Gold erased this year's gains, dragging gold mining stocks as much as 6 percent lower, as the dollar soared on a gangbusters labor report.
The dollar climbed to a more than four-year peak on Friday after a report showing the U.S. economy created more jobs than expected last month.
Oil fell, extending a slide that has pushed Brent to its lowest since 2012, as abundant supplies and a strong dollar weighed on the market.
Asian equities reversed losses to end higher on Friday ahead of U.S. jobs data, with Hong Kong markets in focus as protests entered their eighth day.
Wall Street looked set to rise on Friday, with September jobs growth seen back on track after a dip in August.
Stocks fell Thursday, as jobless claims fell and the ECB said it would step up stimulus.
Bonds fell sharply as investors reset bets that yields may increase, a day before Friday's highly anticipated employment report.
Gold ended modestly lower on Thursday on geopolitical concerns and as U.S. equities whipsawed.
European shares closed sharply lower on Thursday, after a press conference by ECB President Mario Draghi left investors wanting more.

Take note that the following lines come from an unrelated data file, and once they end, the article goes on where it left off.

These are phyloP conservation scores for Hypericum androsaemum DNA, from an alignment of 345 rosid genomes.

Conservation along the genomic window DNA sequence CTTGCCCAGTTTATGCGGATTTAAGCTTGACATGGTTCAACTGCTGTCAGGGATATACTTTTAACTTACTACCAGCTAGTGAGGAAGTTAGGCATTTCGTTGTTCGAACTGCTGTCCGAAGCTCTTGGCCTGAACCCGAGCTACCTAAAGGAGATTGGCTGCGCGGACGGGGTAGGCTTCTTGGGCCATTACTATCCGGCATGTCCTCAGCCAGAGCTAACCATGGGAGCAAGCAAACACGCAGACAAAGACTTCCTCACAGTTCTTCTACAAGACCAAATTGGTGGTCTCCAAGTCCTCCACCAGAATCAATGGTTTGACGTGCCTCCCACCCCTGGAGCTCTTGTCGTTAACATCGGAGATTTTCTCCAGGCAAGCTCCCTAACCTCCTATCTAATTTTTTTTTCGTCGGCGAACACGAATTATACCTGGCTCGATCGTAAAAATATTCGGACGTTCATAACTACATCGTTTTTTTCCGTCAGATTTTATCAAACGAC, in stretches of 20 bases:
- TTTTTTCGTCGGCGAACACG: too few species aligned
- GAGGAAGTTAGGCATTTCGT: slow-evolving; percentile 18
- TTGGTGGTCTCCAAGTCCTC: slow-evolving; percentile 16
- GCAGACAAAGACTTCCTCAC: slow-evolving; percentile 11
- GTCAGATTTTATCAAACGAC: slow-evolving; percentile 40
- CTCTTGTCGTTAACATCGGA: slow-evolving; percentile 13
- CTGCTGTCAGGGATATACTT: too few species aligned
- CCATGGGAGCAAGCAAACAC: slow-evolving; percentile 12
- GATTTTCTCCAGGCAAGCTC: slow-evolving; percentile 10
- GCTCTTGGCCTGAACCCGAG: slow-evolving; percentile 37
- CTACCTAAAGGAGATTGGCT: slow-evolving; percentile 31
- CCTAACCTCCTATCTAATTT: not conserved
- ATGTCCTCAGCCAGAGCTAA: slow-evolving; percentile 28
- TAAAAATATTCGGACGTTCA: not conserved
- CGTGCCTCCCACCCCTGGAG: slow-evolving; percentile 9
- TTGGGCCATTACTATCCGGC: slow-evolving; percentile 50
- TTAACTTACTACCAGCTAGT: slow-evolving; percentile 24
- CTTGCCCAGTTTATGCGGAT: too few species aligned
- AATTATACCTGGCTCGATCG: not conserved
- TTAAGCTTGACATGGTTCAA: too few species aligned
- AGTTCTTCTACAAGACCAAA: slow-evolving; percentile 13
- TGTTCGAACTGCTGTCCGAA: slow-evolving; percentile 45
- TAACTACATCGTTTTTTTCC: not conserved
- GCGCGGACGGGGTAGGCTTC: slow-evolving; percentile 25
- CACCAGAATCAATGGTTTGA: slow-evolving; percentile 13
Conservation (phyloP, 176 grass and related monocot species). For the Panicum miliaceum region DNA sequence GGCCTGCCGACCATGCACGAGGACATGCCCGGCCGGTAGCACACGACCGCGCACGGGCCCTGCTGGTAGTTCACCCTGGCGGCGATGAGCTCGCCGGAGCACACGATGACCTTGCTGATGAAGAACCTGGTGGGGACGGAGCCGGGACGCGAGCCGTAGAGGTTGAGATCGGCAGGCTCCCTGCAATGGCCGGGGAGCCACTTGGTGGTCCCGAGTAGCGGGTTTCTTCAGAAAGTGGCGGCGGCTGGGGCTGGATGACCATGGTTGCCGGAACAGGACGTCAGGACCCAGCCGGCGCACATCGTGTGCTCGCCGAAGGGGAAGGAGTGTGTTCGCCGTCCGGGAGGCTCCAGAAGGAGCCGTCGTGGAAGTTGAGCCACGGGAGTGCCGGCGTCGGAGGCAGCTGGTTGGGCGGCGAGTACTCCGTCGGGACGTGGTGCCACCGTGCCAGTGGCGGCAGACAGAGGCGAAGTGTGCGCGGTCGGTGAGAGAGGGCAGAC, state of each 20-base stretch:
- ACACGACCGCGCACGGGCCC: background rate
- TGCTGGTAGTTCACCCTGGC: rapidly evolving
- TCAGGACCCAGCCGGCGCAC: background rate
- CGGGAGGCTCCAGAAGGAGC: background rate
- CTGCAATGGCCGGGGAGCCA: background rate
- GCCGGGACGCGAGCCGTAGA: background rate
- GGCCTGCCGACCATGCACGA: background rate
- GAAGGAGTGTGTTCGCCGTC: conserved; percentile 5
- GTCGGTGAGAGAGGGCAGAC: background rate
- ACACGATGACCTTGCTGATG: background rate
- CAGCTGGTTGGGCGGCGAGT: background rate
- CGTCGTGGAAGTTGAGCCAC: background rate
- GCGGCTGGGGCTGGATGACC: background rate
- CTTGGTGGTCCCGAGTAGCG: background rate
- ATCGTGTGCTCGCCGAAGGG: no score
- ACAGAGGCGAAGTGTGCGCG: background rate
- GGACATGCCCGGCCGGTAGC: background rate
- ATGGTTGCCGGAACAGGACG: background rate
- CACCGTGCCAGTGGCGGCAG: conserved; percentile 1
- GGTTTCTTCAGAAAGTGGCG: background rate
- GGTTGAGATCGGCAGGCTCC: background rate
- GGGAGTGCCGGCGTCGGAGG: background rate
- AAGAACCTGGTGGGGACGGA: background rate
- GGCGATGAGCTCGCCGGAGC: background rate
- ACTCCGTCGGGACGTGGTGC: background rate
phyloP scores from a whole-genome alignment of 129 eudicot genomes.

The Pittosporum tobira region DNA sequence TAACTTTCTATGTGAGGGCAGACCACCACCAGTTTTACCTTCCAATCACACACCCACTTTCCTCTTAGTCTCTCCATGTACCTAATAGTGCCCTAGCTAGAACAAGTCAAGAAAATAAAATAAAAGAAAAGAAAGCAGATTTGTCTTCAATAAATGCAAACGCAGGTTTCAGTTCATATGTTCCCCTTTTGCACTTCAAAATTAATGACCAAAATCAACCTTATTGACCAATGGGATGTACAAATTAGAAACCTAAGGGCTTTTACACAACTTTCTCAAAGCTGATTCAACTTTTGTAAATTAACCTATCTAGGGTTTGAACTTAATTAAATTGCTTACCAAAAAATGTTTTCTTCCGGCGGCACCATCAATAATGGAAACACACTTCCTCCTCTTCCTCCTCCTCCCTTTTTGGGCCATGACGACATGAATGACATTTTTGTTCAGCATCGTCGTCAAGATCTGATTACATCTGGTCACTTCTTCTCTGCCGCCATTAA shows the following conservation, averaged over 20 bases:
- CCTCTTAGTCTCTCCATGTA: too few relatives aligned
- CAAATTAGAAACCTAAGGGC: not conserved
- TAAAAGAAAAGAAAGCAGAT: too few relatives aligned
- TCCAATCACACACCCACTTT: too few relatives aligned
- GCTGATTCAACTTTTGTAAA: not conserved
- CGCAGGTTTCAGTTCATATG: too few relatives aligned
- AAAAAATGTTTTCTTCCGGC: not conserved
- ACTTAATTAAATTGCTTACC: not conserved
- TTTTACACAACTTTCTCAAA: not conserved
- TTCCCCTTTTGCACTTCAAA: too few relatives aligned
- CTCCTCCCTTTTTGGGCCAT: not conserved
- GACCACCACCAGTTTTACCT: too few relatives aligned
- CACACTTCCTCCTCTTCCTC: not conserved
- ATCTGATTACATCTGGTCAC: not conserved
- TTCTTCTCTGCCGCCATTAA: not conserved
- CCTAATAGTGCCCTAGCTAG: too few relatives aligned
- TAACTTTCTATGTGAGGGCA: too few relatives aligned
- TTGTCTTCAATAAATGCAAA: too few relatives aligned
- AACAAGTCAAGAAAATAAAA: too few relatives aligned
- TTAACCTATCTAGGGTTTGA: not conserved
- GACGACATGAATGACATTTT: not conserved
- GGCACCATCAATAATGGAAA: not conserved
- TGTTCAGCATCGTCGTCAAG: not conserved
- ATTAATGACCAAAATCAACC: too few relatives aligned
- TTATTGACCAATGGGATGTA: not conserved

Crude recovered from a steep drop, with West Texas Intermediate pulling back from its lowest in at least a year.
The yen held its gains against the dollar on Thursday after weak manufacturing surveys from around the globe and an Ebola health scare in the United States.
Asian stocks dropped on Thursday following a weak U.S. lead and continued unrest in Hong Kong, while investors await the European Central Bank's policy meeting.
Stocks fell Wednesday as investors considered payrolls data and a report on manufacturing.
Wall Street looked set for a weak open on Thursday, with investors nervous ahead of official employment data.
Bonds rose after US manufacturing growth unexpectedly slowed, adding to earlier concerns about faltering global growth.
European shares closed lower on Wednesday, with investors reacting to fresh economic data from the euro zone and the U.S.
Gold extended losses on Wednesday to trade near a nine-month low, clobbered by a stronger dollar and lack of support from top buyer China.
Crude reversed session gains, after the effect of U.S. stockpile data wore off and investors grew fearful about growing risks.
The dollar dropped from six-year highs against the yen on Wednesday, weighed down by a fall in U.S. Treasury debt yields.
Asian stocks were mixed on the first day of the fourth-quarter as investors focused on political unrest in Hong Kong and key Chinese data.
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